The Joker’s surface appearance and behavior frequently leads to misconceptions by those around him that he can then use to his advantage. The mobsters of the city don’t take him seriously to start, dismissing him as a nobody, a wack-job, and a freak. They see him as useful in hiding their illegally obtained funds, but not as a threat. Because of this the Joker is allowed to live, plot, and scheme for a significant period of time before any of the mob bosses decide he is more threat than asset and by then it’s too late. By then the Joker’s obtained significant influence over the criminal underlings so that they turn on their bosses. Even Batman initially makes the simplistic categorizing of the Joker as a just another criminal, one that’ll be easily captured once he figures out what the Joker wants. Alfred has to point out that the Joker is not that sort of criminal, he’s not someone with a clear or even logical motive that can be manipulated to catch him.
Interestingly though, not even Alfred is completely correct. He suspects that the Joker might be doing what he’s doing because he considers it “good sport”, which isn’t entirely accurate. The Joker himself explains that he wishes to upset the order of society, to cause chaos, in order to prove (he presumes) people are only as good as their surroundings allow. It’s still not the usual, still an intangible, thus still not something that Batman can easily exploit to stop Joker, but it is a motive beyond just some twisted fun. The Joker is unlike any of the other criminals Batman has gone up against up to that point — he is intelligent, determined, unpredictable, and delights in the terrible results of the things he does.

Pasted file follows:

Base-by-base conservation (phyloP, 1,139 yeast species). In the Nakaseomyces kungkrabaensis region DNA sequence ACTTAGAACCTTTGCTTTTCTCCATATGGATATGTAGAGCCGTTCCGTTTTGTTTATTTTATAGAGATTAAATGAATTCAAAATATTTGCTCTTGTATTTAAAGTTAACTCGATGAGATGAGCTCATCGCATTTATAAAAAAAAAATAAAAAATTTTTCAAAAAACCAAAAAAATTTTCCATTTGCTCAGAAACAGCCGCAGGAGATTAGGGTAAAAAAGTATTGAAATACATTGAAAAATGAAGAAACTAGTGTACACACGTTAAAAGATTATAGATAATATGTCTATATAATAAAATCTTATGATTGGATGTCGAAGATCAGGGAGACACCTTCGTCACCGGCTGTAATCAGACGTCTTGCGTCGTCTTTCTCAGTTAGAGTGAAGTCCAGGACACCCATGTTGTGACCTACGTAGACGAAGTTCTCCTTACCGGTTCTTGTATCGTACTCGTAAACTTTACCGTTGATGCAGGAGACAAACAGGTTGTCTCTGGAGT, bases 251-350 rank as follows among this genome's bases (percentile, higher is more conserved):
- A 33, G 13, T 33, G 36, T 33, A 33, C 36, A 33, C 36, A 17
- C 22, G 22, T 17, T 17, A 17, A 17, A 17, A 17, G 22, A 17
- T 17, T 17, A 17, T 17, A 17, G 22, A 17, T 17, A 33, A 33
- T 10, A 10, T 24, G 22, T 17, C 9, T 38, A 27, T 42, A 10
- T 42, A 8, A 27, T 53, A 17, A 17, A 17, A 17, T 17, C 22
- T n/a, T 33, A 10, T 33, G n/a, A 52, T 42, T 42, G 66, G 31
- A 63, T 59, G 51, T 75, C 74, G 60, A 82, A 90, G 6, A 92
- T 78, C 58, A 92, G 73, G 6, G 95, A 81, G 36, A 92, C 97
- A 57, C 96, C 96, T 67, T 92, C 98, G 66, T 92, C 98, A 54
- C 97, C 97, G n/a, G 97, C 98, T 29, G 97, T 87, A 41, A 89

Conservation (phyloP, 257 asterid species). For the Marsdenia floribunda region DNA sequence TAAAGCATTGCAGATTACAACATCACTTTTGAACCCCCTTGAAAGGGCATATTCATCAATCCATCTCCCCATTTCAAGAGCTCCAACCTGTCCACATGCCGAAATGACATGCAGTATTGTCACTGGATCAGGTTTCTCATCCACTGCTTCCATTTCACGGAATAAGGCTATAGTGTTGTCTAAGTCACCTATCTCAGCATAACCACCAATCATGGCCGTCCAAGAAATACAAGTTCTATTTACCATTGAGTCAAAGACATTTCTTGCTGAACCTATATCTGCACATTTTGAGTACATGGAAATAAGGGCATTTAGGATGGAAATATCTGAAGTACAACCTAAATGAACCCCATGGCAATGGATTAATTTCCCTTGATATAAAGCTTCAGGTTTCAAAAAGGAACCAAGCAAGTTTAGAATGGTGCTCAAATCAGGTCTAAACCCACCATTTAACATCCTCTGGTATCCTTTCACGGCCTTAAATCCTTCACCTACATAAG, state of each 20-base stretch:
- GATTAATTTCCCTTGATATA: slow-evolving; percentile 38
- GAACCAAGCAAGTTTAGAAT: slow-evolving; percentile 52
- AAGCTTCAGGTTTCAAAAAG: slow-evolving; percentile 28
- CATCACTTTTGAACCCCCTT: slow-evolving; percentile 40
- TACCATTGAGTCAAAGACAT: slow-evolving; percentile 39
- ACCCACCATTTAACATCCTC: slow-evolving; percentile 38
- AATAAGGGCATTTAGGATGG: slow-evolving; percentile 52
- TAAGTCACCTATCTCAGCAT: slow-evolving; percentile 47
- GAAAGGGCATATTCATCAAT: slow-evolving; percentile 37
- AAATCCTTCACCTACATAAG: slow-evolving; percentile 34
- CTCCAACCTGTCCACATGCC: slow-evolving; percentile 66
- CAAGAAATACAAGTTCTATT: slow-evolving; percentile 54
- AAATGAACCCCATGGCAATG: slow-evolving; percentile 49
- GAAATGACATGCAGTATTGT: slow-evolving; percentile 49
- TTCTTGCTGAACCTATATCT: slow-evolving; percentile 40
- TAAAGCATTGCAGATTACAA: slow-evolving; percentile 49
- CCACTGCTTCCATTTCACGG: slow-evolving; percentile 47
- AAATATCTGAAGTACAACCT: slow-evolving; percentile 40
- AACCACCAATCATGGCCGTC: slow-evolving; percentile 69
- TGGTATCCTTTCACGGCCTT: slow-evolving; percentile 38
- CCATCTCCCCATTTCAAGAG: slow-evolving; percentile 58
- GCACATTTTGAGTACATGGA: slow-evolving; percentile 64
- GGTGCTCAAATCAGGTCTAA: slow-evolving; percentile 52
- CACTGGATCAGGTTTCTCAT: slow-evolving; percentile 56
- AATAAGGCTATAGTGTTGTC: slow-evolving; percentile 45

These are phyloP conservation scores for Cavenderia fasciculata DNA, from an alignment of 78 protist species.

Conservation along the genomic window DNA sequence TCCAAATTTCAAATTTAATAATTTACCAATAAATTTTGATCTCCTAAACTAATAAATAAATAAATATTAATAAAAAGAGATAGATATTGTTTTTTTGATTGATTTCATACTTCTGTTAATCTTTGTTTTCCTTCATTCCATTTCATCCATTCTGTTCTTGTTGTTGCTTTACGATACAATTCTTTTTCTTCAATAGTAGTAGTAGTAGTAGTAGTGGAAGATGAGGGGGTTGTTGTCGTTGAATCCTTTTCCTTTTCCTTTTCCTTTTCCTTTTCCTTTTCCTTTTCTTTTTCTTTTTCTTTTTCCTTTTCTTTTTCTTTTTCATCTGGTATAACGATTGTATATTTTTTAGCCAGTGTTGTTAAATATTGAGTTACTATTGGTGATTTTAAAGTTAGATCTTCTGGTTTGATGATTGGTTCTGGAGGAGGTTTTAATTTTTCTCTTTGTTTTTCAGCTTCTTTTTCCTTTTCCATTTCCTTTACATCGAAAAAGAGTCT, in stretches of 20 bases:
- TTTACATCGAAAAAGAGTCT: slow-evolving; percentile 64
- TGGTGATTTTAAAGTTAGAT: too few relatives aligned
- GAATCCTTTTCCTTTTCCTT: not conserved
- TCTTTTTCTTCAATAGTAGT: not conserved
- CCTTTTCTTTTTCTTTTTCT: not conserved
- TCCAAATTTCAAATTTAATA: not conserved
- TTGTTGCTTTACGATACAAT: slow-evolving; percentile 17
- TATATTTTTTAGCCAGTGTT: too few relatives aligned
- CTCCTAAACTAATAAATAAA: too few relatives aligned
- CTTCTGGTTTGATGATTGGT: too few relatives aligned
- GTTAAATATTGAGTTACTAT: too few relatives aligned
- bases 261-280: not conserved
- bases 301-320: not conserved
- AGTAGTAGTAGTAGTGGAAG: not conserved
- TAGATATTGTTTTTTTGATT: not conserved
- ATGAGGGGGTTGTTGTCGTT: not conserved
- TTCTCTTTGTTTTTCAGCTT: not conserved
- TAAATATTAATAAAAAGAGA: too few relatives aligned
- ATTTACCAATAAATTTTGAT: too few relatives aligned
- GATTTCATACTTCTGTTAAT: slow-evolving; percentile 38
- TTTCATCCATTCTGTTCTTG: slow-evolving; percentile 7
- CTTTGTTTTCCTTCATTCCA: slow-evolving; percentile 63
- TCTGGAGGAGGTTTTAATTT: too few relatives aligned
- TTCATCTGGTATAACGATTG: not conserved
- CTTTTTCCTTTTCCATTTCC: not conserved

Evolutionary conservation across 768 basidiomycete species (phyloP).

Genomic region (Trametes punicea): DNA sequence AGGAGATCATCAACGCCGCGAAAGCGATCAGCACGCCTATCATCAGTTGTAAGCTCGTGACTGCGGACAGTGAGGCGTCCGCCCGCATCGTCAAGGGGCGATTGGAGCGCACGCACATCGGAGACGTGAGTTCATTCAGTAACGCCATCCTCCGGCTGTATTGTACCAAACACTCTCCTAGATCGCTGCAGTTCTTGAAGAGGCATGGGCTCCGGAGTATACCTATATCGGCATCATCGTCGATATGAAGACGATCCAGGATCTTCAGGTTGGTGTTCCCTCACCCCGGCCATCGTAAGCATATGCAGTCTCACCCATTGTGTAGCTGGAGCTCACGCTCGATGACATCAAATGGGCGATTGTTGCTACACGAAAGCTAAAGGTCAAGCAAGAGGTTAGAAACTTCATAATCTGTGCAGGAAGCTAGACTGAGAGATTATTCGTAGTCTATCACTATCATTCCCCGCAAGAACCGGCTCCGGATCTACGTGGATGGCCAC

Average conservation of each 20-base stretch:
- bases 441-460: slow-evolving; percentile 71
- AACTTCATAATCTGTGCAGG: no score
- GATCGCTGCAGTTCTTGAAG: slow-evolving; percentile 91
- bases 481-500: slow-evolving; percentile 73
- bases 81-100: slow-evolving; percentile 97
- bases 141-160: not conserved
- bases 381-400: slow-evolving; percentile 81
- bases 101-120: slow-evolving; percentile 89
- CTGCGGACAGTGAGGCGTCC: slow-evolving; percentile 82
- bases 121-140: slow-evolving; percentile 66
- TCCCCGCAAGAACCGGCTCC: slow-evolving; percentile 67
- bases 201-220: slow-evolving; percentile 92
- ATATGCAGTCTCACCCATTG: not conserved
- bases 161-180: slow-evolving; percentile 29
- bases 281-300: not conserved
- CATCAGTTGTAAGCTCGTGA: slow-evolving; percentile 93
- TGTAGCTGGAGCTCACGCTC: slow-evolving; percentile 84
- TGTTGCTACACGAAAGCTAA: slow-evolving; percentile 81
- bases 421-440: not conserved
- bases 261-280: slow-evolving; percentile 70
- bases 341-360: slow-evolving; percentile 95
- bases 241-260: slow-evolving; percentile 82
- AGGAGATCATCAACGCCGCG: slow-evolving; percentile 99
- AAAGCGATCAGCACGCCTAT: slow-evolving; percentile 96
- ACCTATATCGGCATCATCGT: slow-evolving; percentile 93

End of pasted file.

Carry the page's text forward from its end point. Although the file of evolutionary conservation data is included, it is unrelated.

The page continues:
There is also a more metaphorical reason for the Joker’s bizarre costume and behavior…it both calls attention to and subverts Batman as an icon. It’s unlikely anyone or anything will get Batman’s attention faster than a “crazy clown” cackling as he terrorizes the city and it’s equally unlikely that said crazy clown will make people think of anything other than that other costumed citizen of Gotham. Both men are hiding their true identities, both use theatrics to shock, and both are physically aggressive so that the only true difference between them is motive; the Joker to deconstruct the city and promote chaos and Batman to try to keep order and safety. A key difference, but one potentially overlooked by terrorized citizens.